Never having made a movie myself, I am normally a little hesitant about laying down rules for those who do make them. But here’s one I don’t see how you could go wrong with. If you are making a movie about scam-artists, you have to make the scam look as plausible to the audience as it does to the victims. Simple, right? Because, see, if you’re wondering all the time you’re watching it what kind of idiot would fall for a lame trick like this, it’s going to be kind of hard for the filmmaker to persuade you — assuming that it is his purpose to persuade you — that his hero is a master criminal, capable of putting one over on not just one ruthless and powerful fellow crook but two of them simultaneously.

Of course there’s always the chance that, having other artistic fish to fry, neither James Foley, who directed Confidence, nor Doug Jung, who wrote it, really cared whether or not we believe in the cleverness and plausibility of their grifter hero, Jake Vig (Ed Burns), and his little band of co-conspirators (Rachel Weisz, Paul Giamatti, and Brian Van Holt with the occasional participation of a couple of bent L.A. cops played by Donal Logue and Luis Guzmán). But if there was any higher purpose in making us feel so little confidence in the confidence game, apart from lending a further irony to the title, I have been unable to discover it. Burns is so obviously a narcissistic poseur that he couldn’t for the life of him adopt the sly, ingratiating quality of the true confidence man.

As Jake, his opening scam, in which he takes $100,000 from a bagman for an L.A. crime boss called Winston “The King” King, (Dustin Hoffman), is the only one that looks even remotely persuasive. When the King proceeds to murder not only the hapless bagman but one of Jake’s pals who injudiciously brags about the job to his bookie, Jake visits the King to tell him it was all a mistake and that, no longer having the money, he will pull another job big enough to pay him back with interest for his loss. The King, having taken a shine to this brash young man — perhaps because he can’t tell by looking into his eyes whether or not he is lying — not only accepts the deal but proposes that Jake and friends, watched over by a goon of his own called Lupus (Franky G.) should mount a hugely lucrative sting operation against a childhood rival (Robert Forster) who now runs a bank.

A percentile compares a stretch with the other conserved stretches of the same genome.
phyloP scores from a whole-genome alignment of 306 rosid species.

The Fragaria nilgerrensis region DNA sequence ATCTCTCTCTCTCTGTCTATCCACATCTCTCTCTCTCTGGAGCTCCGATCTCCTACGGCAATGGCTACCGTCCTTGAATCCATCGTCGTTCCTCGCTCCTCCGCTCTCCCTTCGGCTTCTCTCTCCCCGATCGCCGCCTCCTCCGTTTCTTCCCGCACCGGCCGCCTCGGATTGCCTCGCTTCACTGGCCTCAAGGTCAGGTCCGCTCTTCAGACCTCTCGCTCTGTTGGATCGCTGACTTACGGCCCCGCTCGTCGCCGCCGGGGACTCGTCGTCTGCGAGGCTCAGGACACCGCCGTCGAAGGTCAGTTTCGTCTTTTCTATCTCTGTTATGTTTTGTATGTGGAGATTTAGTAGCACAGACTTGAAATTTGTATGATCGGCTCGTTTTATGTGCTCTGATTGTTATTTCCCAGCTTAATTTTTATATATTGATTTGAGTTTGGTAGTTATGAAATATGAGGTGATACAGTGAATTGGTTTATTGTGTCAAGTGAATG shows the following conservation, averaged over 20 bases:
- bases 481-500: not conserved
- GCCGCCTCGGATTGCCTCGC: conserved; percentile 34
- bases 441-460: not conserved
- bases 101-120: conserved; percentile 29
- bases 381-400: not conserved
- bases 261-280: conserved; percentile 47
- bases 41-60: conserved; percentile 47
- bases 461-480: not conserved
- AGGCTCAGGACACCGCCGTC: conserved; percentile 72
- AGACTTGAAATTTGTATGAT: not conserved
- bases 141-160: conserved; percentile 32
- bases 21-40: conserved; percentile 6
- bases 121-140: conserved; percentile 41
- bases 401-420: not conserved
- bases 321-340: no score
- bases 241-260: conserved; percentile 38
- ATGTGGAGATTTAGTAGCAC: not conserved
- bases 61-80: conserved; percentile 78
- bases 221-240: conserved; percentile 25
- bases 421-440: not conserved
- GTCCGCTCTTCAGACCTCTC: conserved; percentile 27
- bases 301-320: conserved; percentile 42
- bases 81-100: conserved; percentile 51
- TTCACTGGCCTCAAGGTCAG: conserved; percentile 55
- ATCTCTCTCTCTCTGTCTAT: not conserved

Mr Hoffman’s acting talent is justly celebrated and, unlike Mr Burns, he really does have the look of a man who makes his living by deceit and ruthlessness. But even he cannot make us believe in the preposterous charade he proposes for the enactment of Jake and his gang — or, for that matter, that the King could have survived for so long as he has as the mastermind of a multifarious collection of criminal businesses with no more sense than to employ someone like Jake in such an enterprise. Even the little preliminary scam Jake runs in a jewelry shop to test Miss Weisz’s potential as a griftress requires, to my eyes, a mark of truly heroic gullibility in order to succeed.

That this bunch of lightweights and amateurs should then proceed to inveigle Forster’s vice president for corporate loans (John Carroll Lynch), first into approving a spectacularly ill-advised loan to a fictitious high-tech company and then into accepting a bribe for actual criminal activity on their behalf — a bribe that he could hardly hope would go undetected — is so improbable as to produce laughter. Moreover, anyone who has been keeping up with recent trends in heist movies will spot what’s coming in the dénouement from the first appearance of Andy Garcia as a U.S. federal agent determined to catch his long-time nemesis, Jake, in the act of pulling off his crime. At least the advantage of cliché is that it becomes somewhat believable through sheer repetition.

As if all that were not enough to be wrong with the picture, it also belongs to the genre that I call prison fantasy — that is, it portrays the criminals as getting away with their crime. Remember that One Big Score that used always to go wrong in the old-fashioned noir films? Well, now it always goes right. That’s the price we pay in aesthetic quality for the abolition of the Hays Code.

An interesting sidelight has to do with the title. “Confidence. It’s always confidence,” says Jake to the admiring bent coppers of the first job, mentioned above. I wondered if this was deliberate — perhaps an attempt to explain how Jake is a new kind of confidence man, not one who inspires but one who has confidence in himself — or a simple misunderstanding of the term in the expressions “confidence man” or “confidence trick.” Normally, of course, it means that the man, or the trick, depends on deceiving us and so gaining our confidence, our trust, that we are not (as in fact we are) being deceived. But Jake appears to be using the word in its more developed sense of something close to chutzpah. It is his own confidence that is in question, and which (he supposes) enables him to pull off the most audacious robberies, not that of the marks for whom he appears to have nothing but contempt. And yet, if that is so, how is he to gain their confidence? This is the very heart of the film’s failure.

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